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  2. John, since 1971, the St. Paul Open School (now called Open World) has been requiring students to demonstrate a wide variety of skills/knowledge prior to graduation. This is a district school. Minnesota New Country in Henderson and Avalon in ST. Paul are just two of many charters that have adopted a competency approach to graduation that requires demonstration of a broad array of skills.

    You mentioned Deborah Meier. The first school she helped create, Central Park East, has a similar portfolio approach to graduation.

    Perhaps you could feature some of these schools in a future blog. Thanks for considering this.

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    • Thank you very much. Be wonderful if communities would come together to argue/discuss the “IT” of education, and how to get there.
      We are close to completing a film about the role of technology in schools–and one thing I know for sure is that when schools either ignore technology’s promise or attempt to channel it to get higher test scores, kids rebel. The technology is value-free, but it’s also ubiquitous and will be used. Whether it’s used for good or ill is largely up to us.

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      • We cannot escape technology. But we have to be smart and disciplined as to how we use it is the classroom. And I agree entirely: channeling technology merely to squeeze higher test numbers out of the kids is idiotic.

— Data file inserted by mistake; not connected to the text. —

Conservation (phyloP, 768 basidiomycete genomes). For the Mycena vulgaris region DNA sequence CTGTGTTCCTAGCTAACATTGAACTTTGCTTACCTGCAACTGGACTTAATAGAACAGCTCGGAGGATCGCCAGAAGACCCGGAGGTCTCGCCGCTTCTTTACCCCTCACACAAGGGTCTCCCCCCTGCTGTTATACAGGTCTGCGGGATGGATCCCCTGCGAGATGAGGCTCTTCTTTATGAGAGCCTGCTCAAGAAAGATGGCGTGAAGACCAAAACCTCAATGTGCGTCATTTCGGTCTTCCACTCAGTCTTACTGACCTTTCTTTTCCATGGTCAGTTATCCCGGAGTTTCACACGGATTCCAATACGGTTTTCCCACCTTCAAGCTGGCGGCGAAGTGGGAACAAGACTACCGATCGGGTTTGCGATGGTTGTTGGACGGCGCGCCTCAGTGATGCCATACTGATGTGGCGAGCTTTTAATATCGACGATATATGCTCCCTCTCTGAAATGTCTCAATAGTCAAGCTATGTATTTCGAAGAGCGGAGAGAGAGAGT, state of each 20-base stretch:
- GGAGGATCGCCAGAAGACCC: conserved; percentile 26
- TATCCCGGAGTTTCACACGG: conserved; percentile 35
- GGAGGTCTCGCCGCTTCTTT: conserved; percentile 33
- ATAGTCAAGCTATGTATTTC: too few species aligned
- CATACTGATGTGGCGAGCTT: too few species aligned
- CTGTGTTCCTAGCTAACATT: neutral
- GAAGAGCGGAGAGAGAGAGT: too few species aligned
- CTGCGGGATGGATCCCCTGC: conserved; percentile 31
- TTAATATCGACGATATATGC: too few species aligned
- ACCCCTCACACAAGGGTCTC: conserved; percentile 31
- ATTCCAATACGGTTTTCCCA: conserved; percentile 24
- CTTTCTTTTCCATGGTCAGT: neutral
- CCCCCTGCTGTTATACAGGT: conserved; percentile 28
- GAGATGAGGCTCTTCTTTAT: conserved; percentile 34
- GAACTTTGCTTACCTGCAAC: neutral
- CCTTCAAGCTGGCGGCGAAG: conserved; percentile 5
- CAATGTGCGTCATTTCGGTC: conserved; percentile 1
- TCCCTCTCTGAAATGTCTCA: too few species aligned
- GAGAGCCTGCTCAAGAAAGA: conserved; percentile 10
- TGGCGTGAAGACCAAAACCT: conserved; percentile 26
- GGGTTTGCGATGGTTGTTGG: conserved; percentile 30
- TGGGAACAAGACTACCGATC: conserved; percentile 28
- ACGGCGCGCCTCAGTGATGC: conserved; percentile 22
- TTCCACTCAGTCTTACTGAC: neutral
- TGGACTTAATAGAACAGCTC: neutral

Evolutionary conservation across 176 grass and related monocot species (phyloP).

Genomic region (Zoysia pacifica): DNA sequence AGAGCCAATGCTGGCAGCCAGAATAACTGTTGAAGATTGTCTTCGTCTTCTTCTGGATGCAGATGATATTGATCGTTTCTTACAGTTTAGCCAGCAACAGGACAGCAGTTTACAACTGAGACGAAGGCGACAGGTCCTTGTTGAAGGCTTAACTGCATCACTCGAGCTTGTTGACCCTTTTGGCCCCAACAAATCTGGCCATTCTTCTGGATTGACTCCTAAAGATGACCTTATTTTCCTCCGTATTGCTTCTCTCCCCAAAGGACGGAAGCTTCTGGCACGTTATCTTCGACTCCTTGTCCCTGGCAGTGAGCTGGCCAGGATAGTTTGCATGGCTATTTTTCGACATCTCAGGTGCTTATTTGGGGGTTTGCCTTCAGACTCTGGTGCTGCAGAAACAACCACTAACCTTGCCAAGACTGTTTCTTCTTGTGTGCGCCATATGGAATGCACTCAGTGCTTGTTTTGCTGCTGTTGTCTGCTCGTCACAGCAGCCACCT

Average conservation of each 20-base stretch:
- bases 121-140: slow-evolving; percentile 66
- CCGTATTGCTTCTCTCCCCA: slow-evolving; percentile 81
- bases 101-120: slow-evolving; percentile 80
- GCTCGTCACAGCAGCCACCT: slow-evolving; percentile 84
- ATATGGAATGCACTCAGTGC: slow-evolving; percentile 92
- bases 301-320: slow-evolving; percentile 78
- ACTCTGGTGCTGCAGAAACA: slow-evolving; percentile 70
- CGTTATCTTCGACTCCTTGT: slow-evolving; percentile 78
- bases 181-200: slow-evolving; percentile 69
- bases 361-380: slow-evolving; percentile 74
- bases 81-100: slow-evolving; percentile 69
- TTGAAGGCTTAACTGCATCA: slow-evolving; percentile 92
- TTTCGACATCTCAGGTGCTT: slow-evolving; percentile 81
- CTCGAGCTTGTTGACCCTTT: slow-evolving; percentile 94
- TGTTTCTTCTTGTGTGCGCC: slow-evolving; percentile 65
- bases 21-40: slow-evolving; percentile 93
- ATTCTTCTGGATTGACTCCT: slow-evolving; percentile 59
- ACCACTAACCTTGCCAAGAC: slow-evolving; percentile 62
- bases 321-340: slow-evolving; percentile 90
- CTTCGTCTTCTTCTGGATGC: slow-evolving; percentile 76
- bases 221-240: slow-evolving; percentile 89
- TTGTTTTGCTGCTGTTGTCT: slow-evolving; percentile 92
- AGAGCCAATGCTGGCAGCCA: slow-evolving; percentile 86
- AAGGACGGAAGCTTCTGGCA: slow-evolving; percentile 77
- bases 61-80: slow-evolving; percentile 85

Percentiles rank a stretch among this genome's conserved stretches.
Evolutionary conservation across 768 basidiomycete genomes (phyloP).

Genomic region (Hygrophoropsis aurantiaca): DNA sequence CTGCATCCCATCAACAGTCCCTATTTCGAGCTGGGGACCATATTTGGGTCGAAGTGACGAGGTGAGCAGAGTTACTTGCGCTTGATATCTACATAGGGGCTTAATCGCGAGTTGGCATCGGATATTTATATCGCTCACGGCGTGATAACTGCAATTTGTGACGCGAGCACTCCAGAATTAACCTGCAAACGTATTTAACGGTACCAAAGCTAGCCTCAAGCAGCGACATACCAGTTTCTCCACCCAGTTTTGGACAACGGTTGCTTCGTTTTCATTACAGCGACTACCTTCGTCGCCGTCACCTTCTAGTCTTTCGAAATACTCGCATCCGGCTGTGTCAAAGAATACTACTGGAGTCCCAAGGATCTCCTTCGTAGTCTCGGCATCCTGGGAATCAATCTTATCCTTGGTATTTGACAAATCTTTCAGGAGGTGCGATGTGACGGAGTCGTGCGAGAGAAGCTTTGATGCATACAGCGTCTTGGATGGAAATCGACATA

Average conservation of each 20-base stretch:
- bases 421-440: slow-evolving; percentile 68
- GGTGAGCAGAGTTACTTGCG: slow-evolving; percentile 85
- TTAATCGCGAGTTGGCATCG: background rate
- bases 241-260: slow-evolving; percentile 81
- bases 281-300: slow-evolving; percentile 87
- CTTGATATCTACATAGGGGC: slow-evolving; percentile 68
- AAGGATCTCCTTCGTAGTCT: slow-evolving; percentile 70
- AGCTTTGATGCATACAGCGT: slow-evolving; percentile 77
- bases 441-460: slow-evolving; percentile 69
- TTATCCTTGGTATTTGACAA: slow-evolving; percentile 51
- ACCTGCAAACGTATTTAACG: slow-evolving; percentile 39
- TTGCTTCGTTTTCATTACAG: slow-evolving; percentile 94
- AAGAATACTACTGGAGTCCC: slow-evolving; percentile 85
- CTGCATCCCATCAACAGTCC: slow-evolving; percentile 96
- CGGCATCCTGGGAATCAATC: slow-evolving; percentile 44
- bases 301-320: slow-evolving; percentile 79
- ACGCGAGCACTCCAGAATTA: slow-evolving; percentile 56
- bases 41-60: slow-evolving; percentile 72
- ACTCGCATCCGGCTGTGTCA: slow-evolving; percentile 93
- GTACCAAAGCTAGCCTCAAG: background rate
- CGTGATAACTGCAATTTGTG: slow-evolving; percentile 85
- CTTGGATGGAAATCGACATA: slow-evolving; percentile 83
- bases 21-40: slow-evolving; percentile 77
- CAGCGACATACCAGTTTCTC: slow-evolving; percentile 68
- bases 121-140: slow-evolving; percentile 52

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  3. There are some public schools that get “it” right but unfortunately, schools are only as good as the captain at the helm of the ship.
    These are scary times because of the huge number of U.S. children who grow up in poverty and attend sub standard schools. They are scary times because standardized test scores are used to judge success or failure. And the final results? Kids are losers, no one is happy!
    Why are people who know nothing about education and child development making the decisions about how to run a school system?
    Why should a family have to pony up forty thousand a year in tuition to be sure their child has access to an environment that will cultivate critical thinking?
    I really don’t get “it” ….